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Joshua xxiv. 15.
As for me and my house, we will serve

the Lord.

A MORE striking scene can scarcely be beheld,

than that exhibited to our view in the history before us Joshua, the servant of the Lord, and the successor of Moses, at the head of a numerous house. hold, with a countenance which piety and age had made ferene and venerable, publicly announcing his own personal regard to religion, and offering his example in the government of his family to the imitation of all the tribes of Israel.

The assembly was large : it consisted of the people in general, with their elders, heads, governors, and of. ficers. They all felt the obligations they owed this great and good man, as their captain and leader, their ruler and judge ; and were in a dispo. fition, as the event shewed, to receive the instructions he should give them. He puts them in mind, therefore, of what God had done for their forefathers and for them, the fignal miracles he had wrought in

their favour, the glorious victories which through his interposition they had obtained, and the happy fruits they had reaped from them. And he then with great earneftness and affection entreats them to fear the Lord, and serve him in fincerity and truth, totally renouncing the idolatrous practices of the heathens. So he adds, in the verse of which our text is a part, “ If it “ seem evil unto you to serve the Lord, chuse you this “ day whom ye will serve, whether the gods which “ your fathers served on the other side of the flood, " or the gods of the Amorites in whose land ye “ dwell."

The manner of his address is at once authoritative and persuasive. It is as if he had said, “ If, after “ you have duly weighed the facts which have been “ laid before you, and those of which you have been “ yourselves eye-witnesses, it should seem unreasona. “ ble, or any way prejudicial to your intereft, to serve “ the Lord, Jehovah--the God that rescued you from “ the cruel yoke of Pharaoh, led you through the wil. “ derness, and put you in poffeffion of this fair and * fruitful country ; chuse you this day whom you will " serve. Consider under whose protection ye will put “ yourselves, and whom it is most eligible to worship, “ whether the gods of your ancestors, Terah, Na“ hor, and others from whom your father Abraham “ sprung, or the gods of the Amorites, in whose land " ye dwell, and who were utterly unable to defend “ their worshippers, or themselves, against the ven“ geance of Jehovah, the only living and true God." In such terms does he expose the great fin and folly of their becoming again idolaters, and at the same time teach them the infinite reasonableness and importance, not only of their profelling the true religion, but of their acting therein upon the grounds of the most deliberate confideration and choice.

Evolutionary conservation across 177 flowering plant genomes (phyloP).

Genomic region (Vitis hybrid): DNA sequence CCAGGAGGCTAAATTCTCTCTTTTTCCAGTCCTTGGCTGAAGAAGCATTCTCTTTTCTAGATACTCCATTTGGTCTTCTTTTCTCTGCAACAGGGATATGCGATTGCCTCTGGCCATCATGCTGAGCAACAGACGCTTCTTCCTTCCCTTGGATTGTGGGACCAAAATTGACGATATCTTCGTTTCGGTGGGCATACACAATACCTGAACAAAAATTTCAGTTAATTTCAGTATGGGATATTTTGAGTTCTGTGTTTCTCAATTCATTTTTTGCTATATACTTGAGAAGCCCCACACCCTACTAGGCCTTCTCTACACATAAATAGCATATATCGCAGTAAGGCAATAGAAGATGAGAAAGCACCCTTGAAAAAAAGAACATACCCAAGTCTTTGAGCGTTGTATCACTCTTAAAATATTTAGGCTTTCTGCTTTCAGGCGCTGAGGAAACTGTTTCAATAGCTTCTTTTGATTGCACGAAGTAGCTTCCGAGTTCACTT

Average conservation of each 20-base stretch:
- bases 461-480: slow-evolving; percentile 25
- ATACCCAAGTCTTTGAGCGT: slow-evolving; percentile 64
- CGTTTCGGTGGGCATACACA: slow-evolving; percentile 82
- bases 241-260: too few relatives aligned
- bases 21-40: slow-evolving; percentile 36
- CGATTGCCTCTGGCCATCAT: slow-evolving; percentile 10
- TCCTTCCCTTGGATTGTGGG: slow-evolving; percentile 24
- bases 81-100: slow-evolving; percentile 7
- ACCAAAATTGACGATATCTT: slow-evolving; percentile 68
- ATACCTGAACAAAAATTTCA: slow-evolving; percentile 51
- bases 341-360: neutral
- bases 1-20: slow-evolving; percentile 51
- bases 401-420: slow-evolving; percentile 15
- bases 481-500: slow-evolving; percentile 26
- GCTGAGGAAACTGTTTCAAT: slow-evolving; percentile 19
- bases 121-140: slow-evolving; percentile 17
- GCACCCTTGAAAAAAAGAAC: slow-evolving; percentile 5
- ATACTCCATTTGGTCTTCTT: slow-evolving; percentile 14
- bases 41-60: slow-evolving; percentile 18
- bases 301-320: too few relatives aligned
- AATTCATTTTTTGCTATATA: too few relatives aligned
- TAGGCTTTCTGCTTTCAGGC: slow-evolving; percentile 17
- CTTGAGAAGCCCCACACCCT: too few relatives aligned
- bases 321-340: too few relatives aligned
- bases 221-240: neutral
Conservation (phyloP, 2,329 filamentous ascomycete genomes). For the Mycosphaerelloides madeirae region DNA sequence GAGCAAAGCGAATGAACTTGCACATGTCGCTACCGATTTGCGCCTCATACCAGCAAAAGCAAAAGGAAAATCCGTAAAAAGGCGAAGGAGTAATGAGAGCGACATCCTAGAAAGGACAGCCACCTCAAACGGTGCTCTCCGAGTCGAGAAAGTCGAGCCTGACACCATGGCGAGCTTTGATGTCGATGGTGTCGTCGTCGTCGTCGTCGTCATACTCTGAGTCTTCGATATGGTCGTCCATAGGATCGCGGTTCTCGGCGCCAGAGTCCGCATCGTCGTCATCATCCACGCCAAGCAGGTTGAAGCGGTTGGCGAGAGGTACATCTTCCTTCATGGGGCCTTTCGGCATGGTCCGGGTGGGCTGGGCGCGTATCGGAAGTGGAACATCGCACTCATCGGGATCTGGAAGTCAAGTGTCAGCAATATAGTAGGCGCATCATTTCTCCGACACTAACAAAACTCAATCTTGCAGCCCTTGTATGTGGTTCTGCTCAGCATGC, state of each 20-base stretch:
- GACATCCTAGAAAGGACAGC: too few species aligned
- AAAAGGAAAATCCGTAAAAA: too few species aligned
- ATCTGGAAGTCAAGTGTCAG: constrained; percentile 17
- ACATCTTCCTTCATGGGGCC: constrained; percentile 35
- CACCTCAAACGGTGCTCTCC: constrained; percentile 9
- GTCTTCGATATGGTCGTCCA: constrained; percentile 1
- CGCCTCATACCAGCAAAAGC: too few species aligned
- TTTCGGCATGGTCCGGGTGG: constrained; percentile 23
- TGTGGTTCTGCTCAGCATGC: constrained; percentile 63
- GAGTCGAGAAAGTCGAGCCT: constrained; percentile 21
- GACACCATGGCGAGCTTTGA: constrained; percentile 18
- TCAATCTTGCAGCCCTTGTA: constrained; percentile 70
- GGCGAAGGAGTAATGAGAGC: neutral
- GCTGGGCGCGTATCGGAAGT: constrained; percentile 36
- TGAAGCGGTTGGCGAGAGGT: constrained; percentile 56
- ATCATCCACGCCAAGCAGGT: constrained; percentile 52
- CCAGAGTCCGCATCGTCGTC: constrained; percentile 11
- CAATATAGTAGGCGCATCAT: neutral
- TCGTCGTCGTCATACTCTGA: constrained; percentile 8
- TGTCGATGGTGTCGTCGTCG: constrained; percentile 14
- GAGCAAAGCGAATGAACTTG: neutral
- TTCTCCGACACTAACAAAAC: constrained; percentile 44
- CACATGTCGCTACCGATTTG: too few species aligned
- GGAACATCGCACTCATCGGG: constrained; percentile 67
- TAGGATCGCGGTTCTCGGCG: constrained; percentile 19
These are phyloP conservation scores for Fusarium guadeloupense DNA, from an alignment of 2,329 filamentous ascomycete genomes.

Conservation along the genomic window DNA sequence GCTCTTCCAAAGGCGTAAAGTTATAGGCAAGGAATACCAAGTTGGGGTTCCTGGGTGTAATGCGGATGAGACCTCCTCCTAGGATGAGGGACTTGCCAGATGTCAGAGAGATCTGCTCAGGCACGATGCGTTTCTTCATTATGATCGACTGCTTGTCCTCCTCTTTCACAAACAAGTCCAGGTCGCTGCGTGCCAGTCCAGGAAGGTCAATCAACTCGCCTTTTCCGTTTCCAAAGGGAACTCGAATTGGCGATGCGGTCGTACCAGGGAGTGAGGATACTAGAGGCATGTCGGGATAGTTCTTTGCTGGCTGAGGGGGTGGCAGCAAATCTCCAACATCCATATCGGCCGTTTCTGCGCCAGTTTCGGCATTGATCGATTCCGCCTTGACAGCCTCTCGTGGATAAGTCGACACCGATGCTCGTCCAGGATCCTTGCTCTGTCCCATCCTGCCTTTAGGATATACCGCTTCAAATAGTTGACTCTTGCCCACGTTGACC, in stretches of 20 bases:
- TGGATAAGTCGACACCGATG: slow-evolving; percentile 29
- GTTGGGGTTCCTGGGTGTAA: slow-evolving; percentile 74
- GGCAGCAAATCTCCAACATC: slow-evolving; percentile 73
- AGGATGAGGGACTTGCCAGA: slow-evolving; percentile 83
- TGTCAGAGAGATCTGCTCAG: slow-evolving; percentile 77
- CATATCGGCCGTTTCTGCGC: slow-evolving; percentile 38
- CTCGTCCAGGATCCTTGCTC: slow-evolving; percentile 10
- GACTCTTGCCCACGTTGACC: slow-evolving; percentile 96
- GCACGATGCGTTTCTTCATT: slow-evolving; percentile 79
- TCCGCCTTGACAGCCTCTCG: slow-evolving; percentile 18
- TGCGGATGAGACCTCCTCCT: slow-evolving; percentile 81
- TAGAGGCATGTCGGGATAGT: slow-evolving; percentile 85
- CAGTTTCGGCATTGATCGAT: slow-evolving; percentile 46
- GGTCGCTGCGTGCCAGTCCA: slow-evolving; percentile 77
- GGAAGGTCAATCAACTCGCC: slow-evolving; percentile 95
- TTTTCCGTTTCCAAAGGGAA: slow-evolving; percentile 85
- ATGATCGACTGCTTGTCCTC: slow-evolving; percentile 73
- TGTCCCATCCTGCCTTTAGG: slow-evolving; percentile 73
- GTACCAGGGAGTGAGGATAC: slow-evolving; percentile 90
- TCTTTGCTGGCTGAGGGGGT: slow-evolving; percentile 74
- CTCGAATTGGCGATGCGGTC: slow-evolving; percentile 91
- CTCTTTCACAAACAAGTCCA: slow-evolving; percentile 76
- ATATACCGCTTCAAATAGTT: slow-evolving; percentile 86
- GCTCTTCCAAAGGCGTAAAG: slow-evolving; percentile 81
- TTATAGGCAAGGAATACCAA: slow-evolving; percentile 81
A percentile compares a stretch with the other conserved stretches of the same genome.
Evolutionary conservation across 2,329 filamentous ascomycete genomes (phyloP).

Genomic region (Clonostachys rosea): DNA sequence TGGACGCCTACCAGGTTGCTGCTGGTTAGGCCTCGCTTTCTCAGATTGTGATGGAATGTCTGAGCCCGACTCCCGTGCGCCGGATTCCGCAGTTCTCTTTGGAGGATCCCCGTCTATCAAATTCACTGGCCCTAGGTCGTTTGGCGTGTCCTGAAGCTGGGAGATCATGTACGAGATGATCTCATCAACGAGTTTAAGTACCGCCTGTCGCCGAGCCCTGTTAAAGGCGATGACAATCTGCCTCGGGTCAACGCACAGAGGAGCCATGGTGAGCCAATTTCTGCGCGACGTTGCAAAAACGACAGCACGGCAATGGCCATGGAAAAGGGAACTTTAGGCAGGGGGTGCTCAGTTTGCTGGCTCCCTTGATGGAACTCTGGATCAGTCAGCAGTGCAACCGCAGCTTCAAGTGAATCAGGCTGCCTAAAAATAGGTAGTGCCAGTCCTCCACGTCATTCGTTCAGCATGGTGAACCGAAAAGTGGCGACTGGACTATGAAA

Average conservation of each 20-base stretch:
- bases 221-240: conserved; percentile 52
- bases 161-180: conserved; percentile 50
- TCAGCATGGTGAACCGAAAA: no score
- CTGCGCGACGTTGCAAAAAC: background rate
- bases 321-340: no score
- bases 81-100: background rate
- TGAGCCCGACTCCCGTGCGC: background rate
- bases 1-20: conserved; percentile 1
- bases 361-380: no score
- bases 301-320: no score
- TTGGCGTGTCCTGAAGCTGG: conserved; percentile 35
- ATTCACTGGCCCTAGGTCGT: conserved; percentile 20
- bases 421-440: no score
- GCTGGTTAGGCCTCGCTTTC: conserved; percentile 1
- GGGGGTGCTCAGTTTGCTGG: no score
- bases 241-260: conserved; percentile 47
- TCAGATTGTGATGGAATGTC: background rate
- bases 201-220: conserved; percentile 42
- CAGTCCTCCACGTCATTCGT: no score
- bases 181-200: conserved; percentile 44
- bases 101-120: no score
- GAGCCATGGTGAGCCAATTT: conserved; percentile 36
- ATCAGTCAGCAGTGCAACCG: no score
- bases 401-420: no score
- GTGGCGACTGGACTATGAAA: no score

He then adds in the text, But as for me and my boule, we will serve the Lord. As if he had said, - Whaterer effect these my reasonings and persuasions “ may have upon your minds, whether ye adhere to “ the true religion or renounce it, I am come to a point “ with myself upon the matter : it is my free, deli% berate and firm resolution to serve the Lord, to avow “ Jehovah for my God, in the face of the whole “ world, to render him the worship he has required, “ to aim at universal ohedience to his commands, and “.to endeavour, to the utmost of my ability, to pro“ mote his interests among mankind. This was the “ resolution I formed in early life; to this resolution I “ have hitherto adhered ; and, by the grace of God, “I am determined to abide by it to the end of my days. “ Nor am I fingular in this resolution: my family agree “ with me in it. They are all convinced it is both their “ duty and interest to serve the Lord. There is not “ a diffenting voice among them. And as to those of ** them who are not yet capable of discerning good " and evil, I will train them up in the fear of God. " By my authority I will restrain them from vice and “ fin, and oblige them to comply with the external “ forms of religion. By my counsels and instructions " I will endeavour to fix falutary impressions upon “their young and tender minds. By my example I “ will allure them to the practice of virtue and piety. "s And my inceffant cries shall ascend to heaven for the " blessing of God on these my well-meant exertions " for their good. As for me and my house, we will jer ve ihe Lord."